To assess whether PIM1 is endogenously SUMOylated, extracts from K562 cells (which express relatively high levels of PIM1) were analyzed by western blotting following treatment, or mock treatment, with the SUMO protease, SENP1 in vitro. As shown in Fig. 1f (long exposure), the levels of higher molecular weight bands corresponding to SUMO-modified forms were reduced in the presence of SENP1 with no detectable changes in the levels of the unmodified kinase (short exposure, Fig. 1f). This observation supports the idea that PIM1 SUMOylation occurs endogenously in untransfected cells.
PIM1 is SUMOylated at Lysine169 and at a second promiscuous site
To determine whether K169 (within the consensus SUMO-motif: Fig. 2a) could act as a SUMO-acceptor, an arginine substitution mutant was generated using site-directed mutagenesis. SUMOylation assays were carried out using WT PIM1 and the K169R PIM1 mutant, co-expressed with 6His-SUMO2 (Fig. 2b). As observed previously, SUMOylated PIM1 (WT) ran as a doublet of approximate molecular weight 55 kDa. Interestingly, the K169R mutant was still capable of undergoing SUMOylation, but only a single species at 55 kDa molecular weight was observed. This suggests that K169 is a major site of SUMOylation, but that another non-consensus site can be SUMOylated independently of K169.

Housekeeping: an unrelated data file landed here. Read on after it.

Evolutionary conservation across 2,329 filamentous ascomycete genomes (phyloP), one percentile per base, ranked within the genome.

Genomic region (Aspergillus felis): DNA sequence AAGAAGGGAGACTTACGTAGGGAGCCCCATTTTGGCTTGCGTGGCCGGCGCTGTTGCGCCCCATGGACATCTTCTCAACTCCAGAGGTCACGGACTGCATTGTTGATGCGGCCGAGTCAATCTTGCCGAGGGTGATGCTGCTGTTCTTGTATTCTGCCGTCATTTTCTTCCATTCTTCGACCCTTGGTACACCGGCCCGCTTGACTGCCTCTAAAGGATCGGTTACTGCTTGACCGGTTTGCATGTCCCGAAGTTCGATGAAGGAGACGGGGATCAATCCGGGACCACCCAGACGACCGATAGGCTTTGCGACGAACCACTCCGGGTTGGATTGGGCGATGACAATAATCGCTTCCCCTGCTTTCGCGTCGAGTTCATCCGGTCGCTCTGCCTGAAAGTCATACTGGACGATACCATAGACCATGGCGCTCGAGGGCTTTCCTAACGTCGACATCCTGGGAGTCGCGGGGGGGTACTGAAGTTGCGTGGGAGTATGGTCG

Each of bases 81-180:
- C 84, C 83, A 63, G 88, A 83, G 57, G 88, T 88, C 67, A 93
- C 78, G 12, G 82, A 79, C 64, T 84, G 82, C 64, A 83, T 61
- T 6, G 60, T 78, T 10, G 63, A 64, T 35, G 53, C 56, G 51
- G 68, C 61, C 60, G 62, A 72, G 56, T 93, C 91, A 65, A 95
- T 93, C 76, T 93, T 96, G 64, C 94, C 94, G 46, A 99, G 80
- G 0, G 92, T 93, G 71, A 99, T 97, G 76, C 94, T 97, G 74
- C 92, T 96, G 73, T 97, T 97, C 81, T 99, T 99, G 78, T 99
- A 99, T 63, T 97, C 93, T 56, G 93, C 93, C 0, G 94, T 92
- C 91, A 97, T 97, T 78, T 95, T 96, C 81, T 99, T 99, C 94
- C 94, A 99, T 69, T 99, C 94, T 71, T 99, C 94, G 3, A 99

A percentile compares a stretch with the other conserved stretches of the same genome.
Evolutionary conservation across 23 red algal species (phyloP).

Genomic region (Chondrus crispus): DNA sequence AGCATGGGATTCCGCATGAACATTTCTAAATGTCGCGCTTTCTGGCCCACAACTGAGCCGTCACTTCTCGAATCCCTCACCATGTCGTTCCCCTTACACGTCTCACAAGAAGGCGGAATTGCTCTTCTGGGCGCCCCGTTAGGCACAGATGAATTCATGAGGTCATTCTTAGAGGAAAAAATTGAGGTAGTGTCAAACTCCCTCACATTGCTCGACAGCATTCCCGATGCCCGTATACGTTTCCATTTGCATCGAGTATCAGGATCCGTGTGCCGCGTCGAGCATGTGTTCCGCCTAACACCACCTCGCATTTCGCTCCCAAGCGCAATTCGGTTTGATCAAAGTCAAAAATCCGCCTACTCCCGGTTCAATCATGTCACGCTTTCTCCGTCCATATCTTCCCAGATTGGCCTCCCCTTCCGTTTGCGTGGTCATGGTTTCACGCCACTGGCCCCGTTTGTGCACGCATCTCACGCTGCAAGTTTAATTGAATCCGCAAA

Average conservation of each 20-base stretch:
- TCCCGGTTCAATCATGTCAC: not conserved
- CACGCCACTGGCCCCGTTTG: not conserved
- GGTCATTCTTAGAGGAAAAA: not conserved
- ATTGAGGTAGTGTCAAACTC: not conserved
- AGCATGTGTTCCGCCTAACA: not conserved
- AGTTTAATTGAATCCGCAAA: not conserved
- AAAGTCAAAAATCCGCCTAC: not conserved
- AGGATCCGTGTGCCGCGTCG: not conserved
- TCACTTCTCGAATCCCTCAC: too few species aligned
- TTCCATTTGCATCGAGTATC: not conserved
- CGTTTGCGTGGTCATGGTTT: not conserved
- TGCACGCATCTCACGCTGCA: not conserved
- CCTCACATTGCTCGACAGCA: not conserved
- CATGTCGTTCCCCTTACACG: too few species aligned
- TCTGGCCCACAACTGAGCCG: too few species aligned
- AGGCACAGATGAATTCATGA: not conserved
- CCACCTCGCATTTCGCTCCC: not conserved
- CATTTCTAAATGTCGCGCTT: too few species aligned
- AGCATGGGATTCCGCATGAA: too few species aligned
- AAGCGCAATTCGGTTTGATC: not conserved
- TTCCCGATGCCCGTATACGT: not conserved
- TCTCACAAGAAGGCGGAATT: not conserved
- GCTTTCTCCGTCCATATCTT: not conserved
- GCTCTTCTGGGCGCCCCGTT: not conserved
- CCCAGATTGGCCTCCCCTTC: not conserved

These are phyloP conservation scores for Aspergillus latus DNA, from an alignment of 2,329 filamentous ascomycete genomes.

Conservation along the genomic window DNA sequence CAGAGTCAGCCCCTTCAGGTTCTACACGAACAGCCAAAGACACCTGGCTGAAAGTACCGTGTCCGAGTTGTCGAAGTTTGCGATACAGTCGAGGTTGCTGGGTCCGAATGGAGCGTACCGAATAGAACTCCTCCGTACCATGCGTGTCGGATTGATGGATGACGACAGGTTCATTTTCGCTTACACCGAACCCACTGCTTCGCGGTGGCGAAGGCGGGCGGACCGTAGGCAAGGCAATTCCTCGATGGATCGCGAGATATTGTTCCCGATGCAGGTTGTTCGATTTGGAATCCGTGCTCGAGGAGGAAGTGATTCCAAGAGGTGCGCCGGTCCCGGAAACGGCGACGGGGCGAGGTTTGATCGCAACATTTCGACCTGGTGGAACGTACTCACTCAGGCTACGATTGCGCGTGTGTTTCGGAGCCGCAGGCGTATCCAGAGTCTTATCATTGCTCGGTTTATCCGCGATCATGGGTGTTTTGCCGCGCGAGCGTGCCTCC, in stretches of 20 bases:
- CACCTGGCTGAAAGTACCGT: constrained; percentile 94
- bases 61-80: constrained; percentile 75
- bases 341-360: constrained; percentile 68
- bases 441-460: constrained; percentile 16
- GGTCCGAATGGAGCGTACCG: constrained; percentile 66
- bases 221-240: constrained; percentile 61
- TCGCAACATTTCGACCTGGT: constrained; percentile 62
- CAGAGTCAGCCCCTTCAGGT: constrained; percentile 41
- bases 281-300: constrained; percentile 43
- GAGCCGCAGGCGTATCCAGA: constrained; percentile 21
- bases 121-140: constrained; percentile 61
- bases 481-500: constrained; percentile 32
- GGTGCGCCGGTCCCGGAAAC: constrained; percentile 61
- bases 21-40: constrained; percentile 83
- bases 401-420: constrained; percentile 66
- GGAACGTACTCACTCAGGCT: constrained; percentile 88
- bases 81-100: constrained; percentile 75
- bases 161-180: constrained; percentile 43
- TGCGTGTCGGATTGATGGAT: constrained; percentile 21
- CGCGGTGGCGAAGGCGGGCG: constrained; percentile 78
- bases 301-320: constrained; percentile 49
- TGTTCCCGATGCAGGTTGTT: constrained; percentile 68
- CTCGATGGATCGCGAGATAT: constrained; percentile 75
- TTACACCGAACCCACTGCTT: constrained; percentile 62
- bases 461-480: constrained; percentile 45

Consensus SUMOylation sites are also characterized by the presence of an invariant glutamic acid at the +2 position relative to the acceptor lysine residue. Strikingly, alanine substitution of the consensus glutamic acid residue within the postulated SUMOylation motif in PIM1 (E171A) abolished SUMOylation of the protein, suggesting that this residue is critical for overall SUMOylation of PIM1, irrespective of the target residue(s). Curiously, a conservative E171Q substitution only partially eliminated PIM1 SUMOylation similar to the K169R mutant. E181 was also mutated to alanine as it formed an inverted SUMO motif (D/ExKΨ) with lysine 183 (K183). However, SUMOylation of this mutant was similar to that of wild type (WT) PIM1. Arginine substitution of each of the remaining 11 lysines in PIM1 did not reveal any other specific site of SUMO modification, including the K67M mutant, which is catalytically inactive17, indicating that SUMOylation of PIM1 occurs independently of its protein kinase activity. Overall, these analyses identify K169 as a specific site of SUMO modification in PIM1, and suggest that there is a second (non-consensus) site(s) of modification, which appears to be promiscuous. The SUMOylation status of these mutants, together with their functional properties (see below) is shown in Table 1.